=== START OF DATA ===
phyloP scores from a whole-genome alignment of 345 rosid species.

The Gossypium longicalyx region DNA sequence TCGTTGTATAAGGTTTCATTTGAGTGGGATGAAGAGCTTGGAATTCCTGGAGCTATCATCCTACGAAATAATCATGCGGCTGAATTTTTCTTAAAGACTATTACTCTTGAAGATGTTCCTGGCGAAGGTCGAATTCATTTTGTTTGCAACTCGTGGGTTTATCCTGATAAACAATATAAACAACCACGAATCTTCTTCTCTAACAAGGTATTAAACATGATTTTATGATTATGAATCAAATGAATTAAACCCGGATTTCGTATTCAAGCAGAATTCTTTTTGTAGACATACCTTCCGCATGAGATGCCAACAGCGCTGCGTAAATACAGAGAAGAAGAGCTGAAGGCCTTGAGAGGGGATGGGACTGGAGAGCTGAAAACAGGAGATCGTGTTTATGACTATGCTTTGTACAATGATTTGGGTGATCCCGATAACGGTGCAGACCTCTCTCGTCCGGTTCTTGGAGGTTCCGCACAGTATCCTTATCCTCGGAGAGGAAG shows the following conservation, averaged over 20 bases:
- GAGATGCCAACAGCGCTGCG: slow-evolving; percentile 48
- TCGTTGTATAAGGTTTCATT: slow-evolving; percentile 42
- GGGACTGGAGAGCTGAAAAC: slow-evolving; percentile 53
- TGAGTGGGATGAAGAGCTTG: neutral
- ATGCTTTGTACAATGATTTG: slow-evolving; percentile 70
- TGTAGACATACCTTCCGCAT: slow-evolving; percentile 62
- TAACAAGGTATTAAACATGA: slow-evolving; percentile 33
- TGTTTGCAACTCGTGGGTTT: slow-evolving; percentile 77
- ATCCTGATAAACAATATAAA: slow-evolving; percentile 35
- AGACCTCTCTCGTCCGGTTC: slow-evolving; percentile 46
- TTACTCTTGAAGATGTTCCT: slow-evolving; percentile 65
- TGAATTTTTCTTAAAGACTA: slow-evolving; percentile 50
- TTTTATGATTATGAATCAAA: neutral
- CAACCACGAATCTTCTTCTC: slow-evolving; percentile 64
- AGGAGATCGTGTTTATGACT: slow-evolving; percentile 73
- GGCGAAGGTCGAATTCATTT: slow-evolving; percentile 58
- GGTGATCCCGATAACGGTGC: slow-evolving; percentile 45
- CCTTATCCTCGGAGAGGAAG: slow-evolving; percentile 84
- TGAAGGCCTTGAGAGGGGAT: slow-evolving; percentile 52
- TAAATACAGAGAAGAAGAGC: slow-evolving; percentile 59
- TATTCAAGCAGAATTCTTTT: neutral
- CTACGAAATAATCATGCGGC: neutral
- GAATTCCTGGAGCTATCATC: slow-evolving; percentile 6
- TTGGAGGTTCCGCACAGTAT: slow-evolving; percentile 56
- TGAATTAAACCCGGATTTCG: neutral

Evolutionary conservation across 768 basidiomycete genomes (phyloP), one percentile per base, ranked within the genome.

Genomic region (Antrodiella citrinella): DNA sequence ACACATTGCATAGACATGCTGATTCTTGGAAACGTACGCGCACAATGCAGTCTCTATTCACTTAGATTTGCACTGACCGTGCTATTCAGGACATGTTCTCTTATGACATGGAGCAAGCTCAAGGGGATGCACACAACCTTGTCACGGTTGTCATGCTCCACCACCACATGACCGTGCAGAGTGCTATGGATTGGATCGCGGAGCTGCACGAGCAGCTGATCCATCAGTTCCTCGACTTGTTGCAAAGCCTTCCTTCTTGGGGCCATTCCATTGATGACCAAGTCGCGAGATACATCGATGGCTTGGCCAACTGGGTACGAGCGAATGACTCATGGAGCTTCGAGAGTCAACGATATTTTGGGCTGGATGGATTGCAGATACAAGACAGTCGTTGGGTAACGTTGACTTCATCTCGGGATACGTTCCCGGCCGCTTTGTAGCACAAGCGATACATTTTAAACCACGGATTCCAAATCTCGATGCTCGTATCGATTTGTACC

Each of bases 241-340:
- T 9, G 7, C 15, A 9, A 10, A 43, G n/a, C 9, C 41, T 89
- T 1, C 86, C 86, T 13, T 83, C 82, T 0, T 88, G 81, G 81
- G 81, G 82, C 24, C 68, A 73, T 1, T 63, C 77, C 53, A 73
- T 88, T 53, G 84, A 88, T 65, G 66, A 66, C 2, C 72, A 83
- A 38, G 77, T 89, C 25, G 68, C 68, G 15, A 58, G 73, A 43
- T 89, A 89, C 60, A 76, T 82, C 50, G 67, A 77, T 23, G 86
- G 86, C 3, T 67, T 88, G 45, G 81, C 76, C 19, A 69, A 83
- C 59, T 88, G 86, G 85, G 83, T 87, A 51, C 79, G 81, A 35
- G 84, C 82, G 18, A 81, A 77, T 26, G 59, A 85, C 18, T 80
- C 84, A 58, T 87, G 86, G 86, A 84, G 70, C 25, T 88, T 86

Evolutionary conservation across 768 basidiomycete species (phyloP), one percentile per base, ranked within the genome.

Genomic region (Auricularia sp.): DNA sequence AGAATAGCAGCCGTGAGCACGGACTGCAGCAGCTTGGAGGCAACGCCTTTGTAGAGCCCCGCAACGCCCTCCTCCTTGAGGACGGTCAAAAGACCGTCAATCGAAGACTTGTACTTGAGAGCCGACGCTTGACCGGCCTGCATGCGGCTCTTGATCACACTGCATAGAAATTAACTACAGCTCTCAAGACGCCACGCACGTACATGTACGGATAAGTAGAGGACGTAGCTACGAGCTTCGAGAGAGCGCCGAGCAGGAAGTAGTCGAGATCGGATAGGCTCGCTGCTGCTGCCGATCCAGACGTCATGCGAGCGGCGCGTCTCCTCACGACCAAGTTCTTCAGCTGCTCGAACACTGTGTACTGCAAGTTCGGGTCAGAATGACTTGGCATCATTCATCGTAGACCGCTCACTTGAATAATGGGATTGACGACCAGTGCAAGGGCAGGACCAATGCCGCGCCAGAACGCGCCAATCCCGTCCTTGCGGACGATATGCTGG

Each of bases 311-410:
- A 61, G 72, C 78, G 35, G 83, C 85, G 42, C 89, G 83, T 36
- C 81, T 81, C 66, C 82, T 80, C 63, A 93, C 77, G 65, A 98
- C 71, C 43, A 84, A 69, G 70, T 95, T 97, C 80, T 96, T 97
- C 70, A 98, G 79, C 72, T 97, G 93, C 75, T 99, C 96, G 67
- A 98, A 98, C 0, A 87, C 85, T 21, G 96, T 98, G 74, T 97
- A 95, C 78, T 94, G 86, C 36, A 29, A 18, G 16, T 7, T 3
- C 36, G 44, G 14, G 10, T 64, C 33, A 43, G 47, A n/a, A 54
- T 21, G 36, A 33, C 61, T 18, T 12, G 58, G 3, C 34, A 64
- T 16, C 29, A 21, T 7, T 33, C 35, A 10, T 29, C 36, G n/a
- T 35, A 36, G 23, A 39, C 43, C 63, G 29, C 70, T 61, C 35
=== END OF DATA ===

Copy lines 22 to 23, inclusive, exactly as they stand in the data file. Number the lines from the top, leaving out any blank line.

- TAAATACAGAGAAGAAGAGC: slow-evolving; percentile 59
- TATTCAAGCAGAATTCTTTT: neutral